Harmful Algae Blooms In Arabian Sea Linked To Himalayas Melting

by GoNews Desk 10 months ago Views 844

Harmful Algae Blooms In Arabian Sea Linked To Hima
A new study says algae blooms that can be seen from space are being caused by the warming of snow-clad mountains thousands of miles away

Global warming is transforming the ecosystem of the Arabian Sea, new research has found. Scientists have linked snow melting in the Himalayas to the loss of important plankton more than 1,000 miles away, which is affecting fish populations and the fisheries and coastal people that depend on them.

As snow and ice melt in the Himalayan mountains, the winter winds that blow down from them are becoming warmer and more humid, the researchers say. This alters the currents of the Arabian Sea and distribution of nutrients – and in turn the marine food chain, with fish struggling in the new conditions. This is happening at a much faster rate than that predicted by global models, the study says.

The Arabian Sea is a unique marine ecosystem in the Indian Ocean. Its currents are controlled by monsoon winds that reverse direction in summer and winter. Normally, during the summer south-west monsoon season, winds & the rotation of the Earth bring cold, nutrient-rich waters to the surface. During winter, the cold north-east monsoon winds chill surface water, causing it to sink and deeper waters to rise. The mixing of waters fertilises them, and tiny ocean plants and microorganisms proliferate, which fish feed on.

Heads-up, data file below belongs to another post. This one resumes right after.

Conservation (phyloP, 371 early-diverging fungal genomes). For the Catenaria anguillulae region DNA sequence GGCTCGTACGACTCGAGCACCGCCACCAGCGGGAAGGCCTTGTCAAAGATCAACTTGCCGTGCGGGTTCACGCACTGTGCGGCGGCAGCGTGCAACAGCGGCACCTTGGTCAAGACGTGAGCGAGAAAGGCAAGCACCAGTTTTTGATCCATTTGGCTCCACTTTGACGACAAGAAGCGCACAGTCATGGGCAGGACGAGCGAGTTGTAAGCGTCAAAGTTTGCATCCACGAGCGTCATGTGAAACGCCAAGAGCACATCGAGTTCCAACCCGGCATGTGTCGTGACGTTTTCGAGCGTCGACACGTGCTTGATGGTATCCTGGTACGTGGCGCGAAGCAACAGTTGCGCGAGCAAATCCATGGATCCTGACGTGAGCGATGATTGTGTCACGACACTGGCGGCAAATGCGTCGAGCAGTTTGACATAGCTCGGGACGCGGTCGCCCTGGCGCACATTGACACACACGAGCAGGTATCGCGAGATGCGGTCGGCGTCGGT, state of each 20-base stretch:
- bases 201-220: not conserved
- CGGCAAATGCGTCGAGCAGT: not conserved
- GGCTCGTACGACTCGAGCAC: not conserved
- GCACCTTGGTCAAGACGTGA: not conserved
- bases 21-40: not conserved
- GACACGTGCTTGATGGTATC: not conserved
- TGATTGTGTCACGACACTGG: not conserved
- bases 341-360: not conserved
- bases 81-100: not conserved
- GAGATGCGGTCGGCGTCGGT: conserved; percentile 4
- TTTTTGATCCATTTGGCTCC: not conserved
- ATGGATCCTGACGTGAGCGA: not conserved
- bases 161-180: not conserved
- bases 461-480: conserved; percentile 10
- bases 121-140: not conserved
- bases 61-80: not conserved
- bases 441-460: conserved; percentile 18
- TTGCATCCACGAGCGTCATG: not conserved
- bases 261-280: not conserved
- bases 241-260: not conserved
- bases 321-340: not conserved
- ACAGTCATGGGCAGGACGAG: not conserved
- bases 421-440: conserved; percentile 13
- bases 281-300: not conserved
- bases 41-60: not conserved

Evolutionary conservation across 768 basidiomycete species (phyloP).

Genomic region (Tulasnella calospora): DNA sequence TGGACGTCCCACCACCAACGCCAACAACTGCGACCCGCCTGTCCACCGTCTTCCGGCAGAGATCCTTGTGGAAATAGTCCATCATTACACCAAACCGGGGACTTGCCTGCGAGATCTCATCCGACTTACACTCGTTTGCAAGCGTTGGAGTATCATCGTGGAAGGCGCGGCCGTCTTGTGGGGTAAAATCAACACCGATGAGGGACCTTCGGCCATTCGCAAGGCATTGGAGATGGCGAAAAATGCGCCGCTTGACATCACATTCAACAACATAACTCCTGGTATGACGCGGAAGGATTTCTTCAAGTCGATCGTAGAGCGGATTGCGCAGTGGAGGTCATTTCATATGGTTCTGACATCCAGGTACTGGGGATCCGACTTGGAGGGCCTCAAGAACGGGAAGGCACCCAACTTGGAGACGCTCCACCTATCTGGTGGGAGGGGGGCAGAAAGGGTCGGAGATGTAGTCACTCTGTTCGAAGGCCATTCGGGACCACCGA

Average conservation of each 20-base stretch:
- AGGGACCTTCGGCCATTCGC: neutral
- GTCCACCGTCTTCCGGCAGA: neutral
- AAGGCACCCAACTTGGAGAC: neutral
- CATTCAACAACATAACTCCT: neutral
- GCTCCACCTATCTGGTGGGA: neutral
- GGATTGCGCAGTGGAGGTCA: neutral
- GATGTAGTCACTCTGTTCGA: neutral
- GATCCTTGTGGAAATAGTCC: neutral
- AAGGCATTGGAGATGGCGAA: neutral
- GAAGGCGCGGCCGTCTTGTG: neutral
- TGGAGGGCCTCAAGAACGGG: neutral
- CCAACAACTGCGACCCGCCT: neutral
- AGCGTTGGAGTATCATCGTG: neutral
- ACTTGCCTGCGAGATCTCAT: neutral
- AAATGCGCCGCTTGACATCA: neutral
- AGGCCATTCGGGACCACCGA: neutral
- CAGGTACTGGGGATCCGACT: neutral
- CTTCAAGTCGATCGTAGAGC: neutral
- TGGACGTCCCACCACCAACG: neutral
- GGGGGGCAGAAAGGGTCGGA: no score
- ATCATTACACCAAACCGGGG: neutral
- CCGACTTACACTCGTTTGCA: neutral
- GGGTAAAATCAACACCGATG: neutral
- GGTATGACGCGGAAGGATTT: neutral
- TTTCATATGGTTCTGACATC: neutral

Major ecosystem changes

Global warming has had a “disproportionately strong influence on the Eurasian land surface”, the team of scientists from China, Oman and the US say in their report. The result is a steady decline in snow cover over the Tibetan Plateau region of the Himalayas.

Joaquim Goes is Lamont research professor at the Lamont-Doherty Earth Observatory at Columbia University in the US and one of the authors of the new study. He told The Third Pole that research by his team published in 2005 found that the summer monsoon winds were becoming stronger because of the melting of snow on the Himalayan-Tibetan Plateau. This was creating conditions for phytoplankton to increase.

“The new study shows how the snowmelt on the Tibetan Plateau is continuing along the same trajectory [whereby snow melting causes the monsoon to change and more marine plants to grow] into the winter monsoon too,” Goes said.As the snow melts, less sunlight is reflected back into the atmosphere, warming the Indian landmass. This means the north-east monsoon is warmer and more humid, so does not cool surface waters as much as it used to. The new study says this is “undermining” the mixing of waters during winter. It adds that over the past 40 years, the Arabian Sea has had “a profound loss of inorganic nitrate”. This is because larger quantities of sea plankton use more oxygen to produce energy. As the mixing of the waters slows down, oxygen-deficient zones increase, and the microbes instead degrade nitrates to produce energy.

The oxygen-deficient zones across the Arabian Sea support algal growth. Typically such areas occur at depths of 180-1,000 metres in the ocean, Goes said. But these zones now happen at 100 metres in the Arabian Sea, especially near the coast of Oman. This is because less oxygen gets into the water when the surface is warmer, he explained.

Read the full article here -


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